Labradorite owes its name to the Labrador peninsula in Canada, where it was originally discovered. It is a plagioclase Feldspar that is mined in China, India and Madagascar. Labradorite is available in transparent specimens (usually red, orange, yellow or colorless) as well as smoke gray varieties that show a striking metallic colored iridescence, aptly called labradorescence.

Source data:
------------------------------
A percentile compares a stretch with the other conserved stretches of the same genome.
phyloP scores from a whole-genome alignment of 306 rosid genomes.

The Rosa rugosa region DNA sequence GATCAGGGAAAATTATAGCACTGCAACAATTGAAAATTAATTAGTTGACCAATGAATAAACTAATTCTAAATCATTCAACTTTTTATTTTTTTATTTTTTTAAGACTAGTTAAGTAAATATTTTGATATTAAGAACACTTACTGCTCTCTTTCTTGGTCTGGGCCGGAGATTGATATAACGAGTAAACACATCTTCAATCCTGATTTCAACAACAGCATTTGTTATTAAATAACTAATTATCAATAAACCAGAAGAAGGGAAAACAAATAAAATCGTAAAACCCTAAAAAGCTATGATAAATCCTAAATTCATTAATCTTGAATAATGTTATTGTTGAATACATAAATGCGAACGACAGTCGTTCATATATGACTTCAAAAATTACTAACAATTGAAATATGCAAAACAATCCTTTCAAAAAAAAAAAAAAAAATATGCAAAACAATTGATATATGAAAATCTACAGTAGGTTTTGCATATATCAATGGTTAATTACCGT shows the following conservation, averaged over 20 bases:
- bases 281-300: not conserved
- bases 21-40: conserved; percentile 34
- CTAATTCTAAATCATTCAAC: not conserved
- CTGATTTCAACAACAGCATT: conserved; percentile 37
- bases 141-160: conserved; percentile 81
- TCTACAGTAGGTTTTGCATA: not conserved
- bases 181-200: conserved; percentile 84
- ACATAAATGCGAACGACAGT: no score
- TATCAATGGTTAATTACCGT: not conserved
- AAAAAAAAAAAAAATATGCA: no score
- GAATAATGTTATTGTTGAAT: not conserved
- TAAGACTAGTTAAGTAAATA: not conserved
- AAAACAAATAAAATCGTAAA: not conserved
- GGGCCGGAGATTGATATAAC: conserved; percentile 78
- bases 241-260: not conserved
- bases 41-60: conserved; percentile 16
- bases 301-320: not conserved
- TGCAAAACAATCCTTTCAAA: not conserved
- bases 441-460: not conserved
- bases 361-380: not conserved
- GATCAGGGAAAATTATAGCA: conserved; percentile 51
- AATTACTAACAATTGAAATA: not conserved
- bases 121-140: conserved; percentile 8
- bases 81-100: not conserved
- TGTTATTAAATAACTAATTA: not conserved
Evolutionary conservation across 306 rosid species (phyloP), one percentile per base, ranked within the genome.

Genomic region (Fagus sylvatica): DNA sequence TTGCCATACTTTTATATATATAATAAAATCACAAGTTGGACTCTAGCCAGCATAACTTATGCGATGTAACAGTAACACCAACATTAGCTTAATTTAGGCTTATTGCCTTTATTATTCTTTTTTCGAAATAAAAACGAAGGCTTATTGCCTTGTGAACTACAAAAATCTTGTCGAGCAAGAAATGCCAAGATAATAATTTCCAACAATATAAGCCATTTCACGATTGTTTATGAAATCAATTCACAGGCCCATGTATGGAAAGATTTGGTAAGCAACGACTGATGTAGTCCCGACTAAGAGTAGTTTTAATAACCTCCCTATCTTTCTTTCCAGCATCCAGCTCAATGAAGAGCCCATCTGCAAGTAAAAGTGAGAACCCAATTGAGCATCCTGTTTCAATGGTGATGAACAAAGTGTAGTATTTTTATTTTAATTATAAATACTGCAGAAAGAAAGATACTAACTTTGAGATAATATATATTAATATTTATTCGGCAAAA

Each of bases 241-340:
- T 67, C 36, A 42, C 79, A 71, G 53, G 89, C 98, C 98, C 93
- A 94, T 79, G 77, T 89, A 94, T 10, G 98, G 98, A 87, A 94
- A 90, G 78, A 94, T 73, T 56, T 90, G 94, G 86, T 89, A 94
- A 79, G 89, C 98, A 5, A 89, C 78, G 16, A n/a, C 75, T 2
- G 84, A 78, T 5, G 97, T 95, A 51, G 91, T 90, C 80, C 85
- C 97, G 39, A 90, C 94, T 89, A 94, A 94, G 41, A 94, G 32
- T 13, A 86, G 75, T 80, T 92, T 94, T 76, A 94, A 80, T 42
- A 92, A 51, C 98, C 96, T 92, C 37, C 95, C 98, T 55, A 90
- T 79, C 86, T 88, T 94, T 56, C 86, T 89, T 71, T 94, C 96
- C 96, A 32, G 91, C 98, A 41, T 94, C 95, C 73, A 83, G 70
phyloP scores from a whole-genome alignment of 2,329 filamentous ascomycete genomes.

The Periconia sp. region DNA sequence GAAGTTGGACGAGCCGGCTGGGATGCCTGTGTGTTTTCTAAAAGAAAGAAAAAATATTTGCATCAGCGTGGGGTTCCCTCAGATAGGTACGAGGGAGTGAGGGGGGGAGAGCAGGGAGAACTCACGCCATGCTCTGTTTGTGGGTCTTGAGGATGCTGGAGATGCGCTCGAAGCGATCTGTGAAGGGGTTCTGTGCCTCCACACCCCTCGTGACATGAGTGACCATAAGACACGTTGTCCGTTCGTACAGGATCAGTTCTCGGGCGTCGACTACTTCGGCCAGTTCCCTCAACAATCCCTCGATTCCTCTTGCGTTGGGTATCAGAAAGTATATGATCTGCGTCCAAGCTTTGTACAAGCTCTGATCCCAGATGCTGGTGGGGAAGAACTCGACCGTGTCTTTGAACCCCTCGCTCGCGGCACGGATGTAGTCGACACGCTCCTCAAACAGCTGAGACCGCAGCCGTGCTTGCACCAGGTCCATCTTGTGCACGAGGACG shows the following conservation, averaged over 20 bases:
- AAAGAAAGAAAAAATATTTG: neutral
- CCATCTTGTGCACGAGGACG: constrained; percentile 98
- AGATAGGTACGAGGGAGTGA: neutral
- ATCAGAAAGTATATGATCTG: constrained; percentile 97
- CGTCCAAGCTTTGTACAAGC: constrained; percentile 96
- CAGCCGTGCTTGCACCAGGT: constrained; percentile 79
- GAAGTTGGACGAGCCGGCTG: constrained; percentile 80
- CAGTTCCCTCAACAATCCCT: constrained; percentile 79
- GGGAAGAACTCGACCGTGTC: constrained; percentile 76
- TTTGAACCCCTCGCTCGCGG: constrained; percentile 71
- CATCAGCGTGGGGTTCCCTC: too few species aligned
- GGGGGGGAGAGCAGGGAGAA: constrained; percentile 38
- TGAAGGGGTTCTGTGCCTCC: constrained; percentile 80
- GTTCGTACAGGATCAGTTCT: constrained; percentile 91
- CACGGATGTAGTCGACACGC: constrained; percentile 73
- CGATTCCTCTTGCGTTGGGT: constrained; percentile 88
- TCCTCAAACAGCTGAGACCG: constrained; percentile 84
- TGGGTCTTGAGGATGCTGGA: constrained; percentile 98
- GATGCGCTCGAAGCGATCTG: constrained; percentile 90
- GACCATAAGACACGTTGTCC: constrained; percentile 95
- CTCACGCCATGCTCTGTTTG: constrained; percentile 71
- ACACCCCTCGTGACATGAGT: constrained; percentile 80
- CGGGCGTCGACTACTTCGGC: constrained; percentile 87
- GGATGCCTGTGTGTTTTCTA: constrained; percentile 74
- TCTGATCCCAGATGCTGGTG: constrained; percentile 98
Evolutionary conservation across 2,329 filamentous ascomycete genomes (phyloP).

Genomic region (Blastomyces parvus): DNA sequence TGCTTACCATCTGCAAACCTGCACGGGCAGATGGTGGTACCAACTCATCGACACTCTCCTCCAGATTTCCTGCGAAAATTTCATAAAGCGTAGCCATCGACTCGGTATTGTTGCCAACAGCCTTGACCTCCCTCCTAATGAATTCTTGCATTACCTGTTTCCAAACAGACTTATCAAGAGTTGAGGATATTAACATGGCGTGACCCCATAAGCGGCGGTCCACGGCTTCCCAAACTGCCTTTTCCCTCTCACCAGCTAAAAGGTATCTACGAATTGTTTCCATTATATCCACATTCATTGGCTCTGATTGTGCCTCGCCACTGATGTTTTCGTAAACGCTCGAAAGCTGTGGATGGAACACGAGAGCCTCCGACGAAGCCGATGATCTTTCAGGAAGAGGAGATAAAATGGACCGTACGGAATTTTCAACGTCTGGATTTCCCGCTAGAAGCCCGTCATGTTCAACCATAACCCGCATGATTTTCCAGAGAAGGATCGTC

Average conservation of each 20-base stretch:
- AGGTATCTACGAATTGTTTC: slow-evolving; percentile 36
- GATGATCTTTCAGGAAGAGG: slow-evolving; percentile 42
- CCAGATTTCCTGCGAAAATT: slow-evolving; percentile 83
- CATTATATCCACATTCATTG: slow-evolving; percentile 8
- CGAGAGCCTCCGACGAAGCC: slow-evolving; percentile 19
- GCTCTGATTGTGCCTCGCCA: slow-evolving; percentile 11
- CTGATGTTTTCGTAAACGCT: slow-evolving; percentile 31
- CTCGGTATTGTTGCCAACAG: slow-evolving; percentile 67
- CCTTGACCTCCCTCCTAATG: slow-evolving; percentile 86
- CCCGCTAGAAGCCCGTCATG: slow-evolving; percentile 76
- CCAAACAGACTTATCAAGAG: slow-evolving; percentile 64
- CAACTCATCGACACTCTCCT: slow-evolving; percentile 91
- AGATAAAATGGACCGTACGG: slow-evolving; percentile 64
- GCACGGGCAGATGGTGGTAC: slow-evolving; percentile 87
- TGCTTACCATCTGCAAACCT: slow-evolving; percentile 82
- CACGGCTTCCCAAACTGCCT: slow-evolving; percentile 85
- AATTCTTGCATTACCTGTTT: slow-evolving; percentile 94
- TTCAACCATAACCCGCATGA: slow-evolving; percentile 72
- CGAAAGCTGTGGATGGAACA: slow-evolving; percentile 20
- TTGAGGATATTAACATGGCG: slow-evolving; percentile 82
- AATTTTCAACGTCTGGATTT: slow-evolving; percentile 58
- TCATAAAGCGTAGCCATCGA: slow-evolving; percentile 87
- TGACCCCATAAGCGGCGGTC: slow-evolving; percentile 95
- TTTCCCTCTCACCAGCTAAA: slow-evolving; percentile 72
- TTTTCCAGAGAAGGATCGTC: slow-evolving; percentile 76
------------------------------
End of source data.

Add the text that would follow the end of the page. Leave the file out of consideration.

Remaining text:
The sunstone

Sunstone

Sunstone is a plagioclase Feldspar that is typically yellow, pink, orange, red or colorless. Sunstone’s most important attribute is its aventurescence, the beautiful glittering sunlight effect caused by tiny metallic inclusions. Predominately mined in India, Madagascar and the U.S., Sunstone was once coveted for its purported ability to guide its wearer through the journey of life.

Care for Moonstone

Moonstone, like Rainbow Moonstone, Sunstone and Labradorite, can be subjected to steam cleaning, but not ultrasound cleaning.